The Paris Wife
One of my favorite things about being an avid reader is notbeing afraid to pick up a book I know nothing at all about and give it atry. I read so many books that Idon’t have to be choosy about what I read; if I don’ t like it, then there’salways the next book or the next book after that. With those thoughts in mind, I reserved a copy of TheParis Wife from the Rochester Public Library without knowing anything about it. Its only recommendation came from thefact that there was a long queue of people waiting to read it and, therefore,there must be something redeeming about the story.
And so I began the story of Ernest Hemingway and his firstwife of five years, Hadley; a book I would never have read had I first read thesynopsis on the back cover. I mustadmit, however, that I’d have missed a good read if I’d bypassed this book onthe prejudice of not being interested in the topic.
Paula McLain paints a vivid picture of the 1920s, Paris,Hemingway and their circle of literary friends who live each day by their ownrules and moral standards. In themidst of these people is his wife, Hadley; clearly the most normal and least”entitled” of any in their social set. Her entire focus and goal in life is to be the loving wifeand supportive partner to her narcissistic, self-absorbed husband. “Are you on my side or not?”Hemingway repeatedly asks of Hadley, when what he really means is that to holdany other opinion than his is to be on the “other” side. As a devoted and supportive wife,Hadley is always on her husband’s side, regardless of her own personal convictions.
Throughout this book, I vacillated between being completelyirritated with Hadley and her constant need for her husband’s approval, andcomplete understanding of the position she had chosen. In a time when the women’s movement was at its peak, she haddeliberately cast herself in the more traditional role of submissive wife toher husband. Once there, it becamenearly impossible for her to stand up for herself and her own interests untilrighteous indignation finally forces her hand.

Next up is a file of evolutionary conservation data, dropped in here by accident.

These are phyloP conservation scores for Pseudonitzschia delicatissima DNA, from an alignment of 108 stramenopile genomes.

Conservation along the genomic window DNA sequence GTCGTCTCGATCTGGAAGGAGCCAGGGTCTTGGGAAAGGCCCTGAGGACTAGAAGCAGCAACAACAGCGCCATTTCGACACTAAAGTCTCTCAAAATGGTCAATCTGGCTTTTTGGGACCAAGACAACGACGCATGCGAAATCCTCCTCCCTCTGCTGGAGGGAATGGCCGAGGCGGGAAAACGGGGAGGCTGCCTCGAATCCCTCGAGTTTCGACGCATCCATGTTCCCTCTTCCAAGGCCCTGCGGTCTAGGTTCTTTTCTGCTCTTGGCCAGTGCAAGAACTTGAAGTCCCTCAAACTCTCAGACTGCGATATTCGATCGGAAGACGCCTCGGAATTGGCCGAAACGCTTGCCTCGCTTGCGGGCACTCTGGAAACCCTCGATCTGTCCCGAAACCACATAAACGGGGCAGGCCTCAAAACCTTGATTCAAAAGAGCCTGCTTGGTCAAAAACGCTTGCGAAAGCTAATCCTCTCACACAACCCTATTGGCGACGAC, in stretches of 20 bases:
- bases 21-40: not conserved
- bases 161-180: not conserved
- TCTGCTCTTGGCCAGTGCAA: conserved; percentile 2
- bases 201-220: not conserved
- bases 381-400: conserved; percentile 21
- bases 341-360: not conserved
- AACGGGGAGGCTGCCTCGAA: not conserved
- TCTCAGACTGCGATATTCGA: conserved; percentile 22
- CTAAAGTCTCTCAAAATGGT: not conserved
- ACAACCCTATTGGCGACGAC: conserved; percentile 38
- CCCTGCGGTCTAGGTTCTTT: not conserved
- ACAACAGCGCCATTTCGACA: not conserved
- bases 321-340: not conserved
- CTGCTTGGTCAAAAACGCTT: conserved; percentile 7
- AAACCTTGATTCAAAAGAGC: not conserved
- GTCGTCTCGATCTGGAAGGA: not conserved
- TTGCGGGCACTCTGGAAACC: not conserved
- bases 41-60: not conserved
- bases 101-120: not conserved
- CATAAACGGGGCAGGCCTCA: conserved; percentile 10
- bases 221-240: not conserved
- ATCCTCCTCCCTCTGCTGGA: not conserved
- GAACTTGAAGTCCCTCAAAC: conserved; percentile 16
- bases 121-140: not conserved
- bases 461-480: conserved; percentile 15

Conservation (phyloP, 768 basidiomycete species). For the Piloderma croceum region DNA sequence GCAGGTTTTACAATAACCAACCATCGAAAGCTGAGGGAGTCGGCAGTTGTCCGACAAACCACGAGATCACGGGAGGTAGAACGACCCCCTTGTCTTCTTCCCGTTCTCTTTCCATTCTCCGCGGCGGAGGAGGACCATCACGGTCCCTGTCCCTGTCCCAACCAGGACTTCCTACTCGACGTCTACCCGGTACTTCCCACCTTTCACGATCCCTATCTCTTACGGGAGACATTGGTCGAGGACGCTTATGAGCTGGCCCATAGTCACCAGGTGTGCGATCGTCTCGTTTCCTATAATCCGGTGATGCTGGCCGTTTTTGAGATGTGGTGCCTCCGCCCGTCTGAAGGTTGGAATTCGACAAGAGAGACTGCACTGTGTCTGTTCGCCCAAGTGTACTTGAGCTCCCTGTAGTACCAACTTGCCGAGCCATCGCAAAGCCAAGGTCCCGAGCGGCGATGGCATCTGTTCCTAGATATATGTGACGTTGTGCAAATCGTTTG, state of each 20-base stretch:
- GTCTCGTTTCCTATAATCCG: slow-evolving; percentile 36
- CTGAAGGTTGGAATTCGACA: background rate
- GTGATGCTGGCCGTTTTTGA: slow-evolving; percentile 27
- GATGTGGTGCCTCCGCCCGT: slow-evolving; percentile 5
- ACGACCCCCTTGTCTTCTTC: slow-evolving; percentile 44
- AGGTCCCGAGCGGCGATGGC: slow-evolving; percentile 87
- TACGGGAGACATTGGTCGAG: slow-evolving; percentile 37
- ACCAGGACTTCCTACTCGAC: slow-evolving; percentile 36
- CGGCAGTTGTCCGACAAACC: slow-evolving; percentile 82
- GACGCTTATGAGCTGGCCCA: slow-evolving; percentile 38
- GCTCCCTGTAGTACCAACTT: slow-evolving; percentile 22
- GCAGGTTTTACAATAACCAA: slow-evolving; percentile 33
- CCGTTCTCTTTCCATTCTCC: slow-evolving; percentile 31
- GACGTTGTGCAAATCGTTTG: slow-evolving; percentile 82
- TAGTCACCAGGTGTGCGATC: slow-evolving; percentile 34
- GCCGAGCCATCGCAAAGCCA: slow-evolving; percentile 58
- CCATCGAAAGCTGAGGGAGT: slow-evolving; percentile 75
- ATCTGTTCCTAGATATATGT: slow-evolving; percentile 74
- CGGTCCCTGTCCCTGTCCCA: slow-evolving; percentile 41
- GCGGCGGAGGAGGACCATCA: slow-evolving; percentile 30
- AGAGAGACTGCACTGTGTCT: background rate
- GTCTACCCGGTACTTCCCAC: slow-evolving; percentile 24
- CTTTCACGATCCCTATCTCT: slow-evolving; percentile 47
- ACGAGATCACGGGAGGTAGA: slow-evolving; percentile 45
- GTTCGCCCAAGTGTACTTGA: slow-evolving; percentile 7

While I originally had no interest in Hemingway or hisworks, I’m now forced to admit that I’d like to know a bit more about the manand his writing, and will soonfind myself testing out one or two of his published works.
The Paris Wife is a book worth reading; and one that wouldappeal to those who follow Hemingway, or who enjoy biographical fiction.
To learn more about The Paris Wife or the author, visitthe Random House website dedicated to this book. It’s filled with additional information and photographs of the Hemingway family, as well as many of the landmarks central to the story of The Paris Wife. Also note that, as part the library’s Visiting Author Series, Paula McLain will be a guest of the RochesterPublic Library on January 8, 2012 at 2:00 p.m. Mark your calendars nowand stay tuned for more information on this event in the coming months!
~ Catherine H. Armstrong